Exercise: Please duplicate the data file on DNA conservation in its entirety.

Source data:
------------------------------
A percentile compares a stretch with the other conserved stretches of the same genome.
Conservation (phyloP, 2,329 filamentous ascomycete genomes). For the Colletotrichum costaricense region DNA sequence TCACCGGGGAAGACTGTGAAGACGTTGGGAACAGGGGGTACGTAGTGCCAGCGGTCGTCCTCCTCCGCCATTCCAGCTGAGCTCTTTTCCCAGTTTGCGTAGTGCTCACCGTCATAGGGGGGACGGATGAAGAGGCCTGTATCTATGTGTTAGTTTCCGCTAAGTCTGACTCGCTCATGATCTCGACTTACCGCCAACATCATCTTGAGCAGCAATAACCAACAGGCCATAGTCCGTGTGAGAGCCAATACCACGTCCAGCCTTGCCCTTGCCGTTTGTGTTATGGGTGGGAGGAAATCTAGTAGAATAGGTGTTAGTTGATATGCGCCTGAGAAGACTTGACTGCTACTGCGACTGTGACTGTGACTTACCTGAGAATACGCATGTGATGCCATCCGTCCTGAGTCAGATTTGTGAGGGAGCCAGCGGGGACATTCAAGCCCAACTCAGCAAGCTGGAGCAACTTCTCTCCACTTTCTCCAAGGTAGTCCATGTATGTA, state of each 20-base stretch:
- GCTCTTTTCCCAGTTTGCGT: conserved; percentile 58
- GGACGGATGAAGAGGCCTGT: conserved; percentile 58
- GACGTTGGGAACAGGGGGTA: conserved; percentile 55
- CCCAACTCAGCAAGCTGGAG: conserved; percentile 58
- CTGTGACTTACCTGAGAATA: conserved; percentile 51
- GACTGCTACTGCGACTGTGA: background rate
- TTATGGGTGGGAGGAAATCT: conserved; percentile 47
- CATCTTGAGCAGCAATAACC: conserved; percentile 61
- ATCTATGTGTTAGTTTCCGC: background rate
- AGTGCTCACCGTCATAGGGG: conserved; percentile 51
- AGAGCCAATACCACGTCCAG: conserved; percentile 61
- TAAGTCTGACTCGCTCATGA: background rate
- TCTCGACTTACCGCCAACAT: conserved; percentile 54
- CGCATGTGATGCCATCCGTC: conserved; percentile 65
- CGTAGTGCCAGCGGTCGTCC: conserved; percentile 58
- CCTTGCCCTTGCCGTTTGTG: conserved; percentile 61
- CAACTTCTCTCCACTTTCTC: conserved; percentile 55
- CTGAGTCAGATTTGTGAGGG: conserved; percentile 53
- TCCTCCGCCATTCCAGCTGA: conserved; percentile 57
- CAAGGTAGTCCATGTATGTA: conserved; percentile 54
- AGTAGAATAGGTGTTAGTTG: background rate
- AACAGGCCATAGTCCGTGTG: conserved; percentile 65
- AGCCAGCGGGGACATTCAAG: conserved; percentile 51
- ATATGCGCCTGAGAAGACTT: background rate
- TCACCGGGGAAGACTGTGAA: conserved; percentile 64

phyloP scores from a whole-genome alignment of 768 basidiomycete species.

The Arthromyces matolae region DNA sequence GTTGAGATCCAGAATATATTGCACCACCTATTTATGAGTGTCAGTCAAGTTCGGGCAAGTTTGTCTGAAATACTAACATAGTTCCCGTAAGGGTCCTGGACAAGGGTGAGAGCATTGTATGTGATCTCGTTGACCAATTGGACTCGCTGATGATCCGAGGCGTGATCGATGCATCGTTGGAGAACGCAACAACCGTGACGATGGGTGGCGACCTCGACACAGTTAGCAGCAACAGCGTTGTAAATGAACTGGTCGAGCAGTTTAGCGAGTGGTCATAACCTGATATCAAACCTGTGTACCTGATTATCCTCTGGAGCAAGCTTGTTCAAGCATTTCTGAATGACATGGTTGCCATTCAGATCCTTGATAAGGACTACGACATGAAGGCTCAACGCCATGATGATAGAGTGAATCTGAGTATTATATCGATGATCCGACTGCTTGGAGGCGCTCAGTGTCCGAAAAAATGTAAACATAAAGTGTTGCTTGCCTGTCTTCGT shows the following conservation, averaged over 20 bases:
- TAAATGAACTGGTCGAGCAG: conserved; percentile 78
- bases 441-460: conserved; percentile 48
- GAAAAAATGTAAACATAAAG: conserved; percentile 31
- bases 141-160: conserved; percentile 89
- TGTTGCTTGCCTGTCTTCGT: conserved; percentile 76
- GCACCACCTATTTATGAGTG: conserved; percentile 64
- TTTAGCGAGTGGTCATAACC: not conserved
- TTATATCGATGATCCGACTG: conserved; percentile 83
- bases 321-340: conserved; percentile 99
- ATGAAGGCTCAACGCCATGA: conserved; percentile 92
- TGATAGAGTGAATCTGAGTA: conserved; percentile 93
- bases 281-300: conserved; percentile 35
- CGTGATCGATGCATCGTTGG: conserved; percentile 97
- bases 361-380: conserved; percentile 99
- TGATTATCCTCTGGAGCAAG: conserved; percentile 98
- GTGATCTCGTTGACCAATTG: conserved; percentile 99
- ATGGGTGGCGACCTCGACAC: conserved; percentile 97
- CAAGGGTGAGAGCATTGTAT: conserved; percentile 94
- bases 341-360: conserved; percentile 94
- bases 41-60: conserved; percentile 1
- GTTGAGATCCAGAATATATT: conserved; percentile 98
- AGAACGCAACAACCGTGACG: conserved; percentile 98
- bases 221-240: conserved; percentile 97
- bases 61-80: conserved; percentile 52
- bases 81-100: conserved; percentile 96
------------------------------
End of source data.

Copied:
A percentile compares a stretch with the other conserved stretches of the same genome.
Conservation (phyloP, 2,329 filamentous ascomycete genomes). For the Colletotrichum costaricense region DNA sequence TCACCGGGGAAGACTGTGAAGACGTTGGGAACAGGGGGTACGTAGTGCCAGCGGTCGTCCTCCTCCGCCATTCCAGCTGAGCTCTTTTCCCAGTTTGCGTAGTGCTCACCGTCATAGGGGGGACGGATGAAGAGGCCTGTATCTATGTGTTAGTTTCCGCTAAGTCTGACTCGCTCATGATCTCGACTTACCGCCAACATCATCTTGAGCAGCAATAACCAACAGGCCATAGTCCGTGTGAGAGCCAATACCACGTCCAGCCTTGCCCTTGCCGTTTGTGTTATGGGTGGGAGGAAATCTAGTAGAATAGGTGTTAGTTGATATGCGCCTGAGAAGACTTGACTGCTACTGCGACTGTGACTGTGACTTACCTGAGAATACGCATGTGATGCCATCCGTCCTGAGTCAGATTTGTGAGGGAGCCAGCGGGGACATTCAAGCCCAACTCAGCAAGCTGGAGCAACTTCTCTCCACTTTCTCCAAGGTAGTCCATGTATGTA, state of each 20-base stretch:
- GCTCTTTTCCCAGTTTGCGT: conserved; percentile 58
- GGACGGATGAAGAGGCCTGT: conserved; percentile 58
- GACGTTGGGAACAGGGGGTA: conserved; percentile 55
- CCCAACTCAGCAAGCTGGAG: conserved; percentile 58
- CTGTGACTTACCTGAGAATA: conserved; percentile 51
- GACTGCTACTGCGACTGTGA: background rate
- TTATGGGTGGGAGGAAATCT: conserved; percentile 47
- CATCTTGAGCAGCAATAACC: conserved; percentile 61
- ATCTATGTGTTAGTTTCCGC: background rate
- AGTGCTCACCGTCATAGGGG: conserved; percentile 51
- AGAGCCAATACCACGTCCAG: conserved; percentile 61
- TAAGTCTGACTCGCTCATGA: background rate
- TCTCGACTTACCGCCAACAT: conserved; percentile 54
- CGCATGTGATGCCATCCGTC: conserved; percentile 65
- CGTAGTGCCAGCGGTCGTCC: conserved; percentile 58
- CCTTGCCCTTGCCGTTTGTG: conserved; percentile 61
- CAACTTCTCTCCACTTTCTC: conserved; percentile 55
- CTGAGTCAGATTTGTGAGGG: conserved; percentile 53
- TCCTCCGCCATTCCAGCTGA: conserved; percentile 57
- CAAGGTAGTCCATGTATGTA: conserved; percentile 54
- AGTAGAATAGGTGTTAGTTG: background rate
- AACAGGCCATAGTCCGTGTG: conserved; percentile 65
- AGCCAGCGGGGACATTCAAG: conserved; percentile 51
- ATATGCGCCTGAGAAGACTT: background rate
- TCACCGGGGAAGACTGTGAA: conserved; percentile 64

phyloP scores from a whole-genome alignment of 768 basidiomycete species.

The Arthromyces matolae region DNA sequence GTTGAGATCCAGAATATATTGCACCACCTATTTATGAGTGTCAGTCAAGTTCGGGCAAGTTTGTCTGAAATACTAACATAGTTCCCGTAAGGGTCCTGGACAAGGGTGAGAGCATTGTATGTGATCTCGTTGACCAATTGGACTCGCTGATGATCCGAGGCGTGATCGATGCATCGTTGGAGAACGCAACAACCGTGACGATGGGTGGCGACCTCGACACAGTTAGCAGCAACAGCGTTGTAAATGAACTGGTCGAGCAGTTTAGCGAGTGGTCATAACCTGATATCAAACCTGTGTACCTGATTATCCTCTGGAGCAAGCTTGTTCAAGCATTTCTGAATGACATGGTTGCCATTCAGATCCTTGATAAGGACTACGACATGAAGGCTCAACGCCATGATGATAGAGTGAATCTGAGTATTATATCGATGATCCGACTGCTTGGAGGCGCTCAGTGTCCGAAAAAATGTAAACATAAAGTGTTGCTTGCCTGTCTTCGT shows the following conservation, averaged over 20 bases:
- TAAATGAACTGGTCGAGCAG: conserved; percentile 78
- bases 441-460: conserved; percentile 48
- GAAAAAATGTAAACATAAAG: conserved; percentile 31
- bases 141-160: conserved; percentile 89
- TGTTGCTTGCCTGTCTTCGT: conserved; percentile 76
- GCACCACCTATTTATGAGTG: conserved; percentile 64
- TTTAGCGAGTGGTCATAACC: not conserved
- TTATATCGATGATCCGACTG: conserved; percentile 83
- bases 321-340: conserved; percentile 99
- ATGAAGGCTCAACGCCATGA: conserved; percentile 92
- TGATAGAGTGAATCTGAGTA: conserved; percentile 93
- bases 281-300: conserved; percentile 35
- CGTGATCGATGCATCGTTGG: conserved; percentile 97
- bases 361-380: conserved; percentile 99
- TGATTATCCTCTGGAGCAAG: conserved; percentile 98
- GTGATCTCGTTGACCAATTG: conserved; percentile 99
- ATGGGTGGCGACCTCGACAC: conserved; percentile 97
- CAAGGGTGAGAGCATTGTAT: conserved; percentile 94
- bases 341-360: conserved; percentile 94
- bases 41-60: conserved; percentile 1
- GTTGAGATCCAGAATATATT: conserved; percentile 98
- AGAACGCAACAACCGTGACG: conserved; percentile 98
- bases 221-240: conserved; percentile 97
- bases 61-80: conserved; percentile 52
- bases 81-100: conserved; percentile 96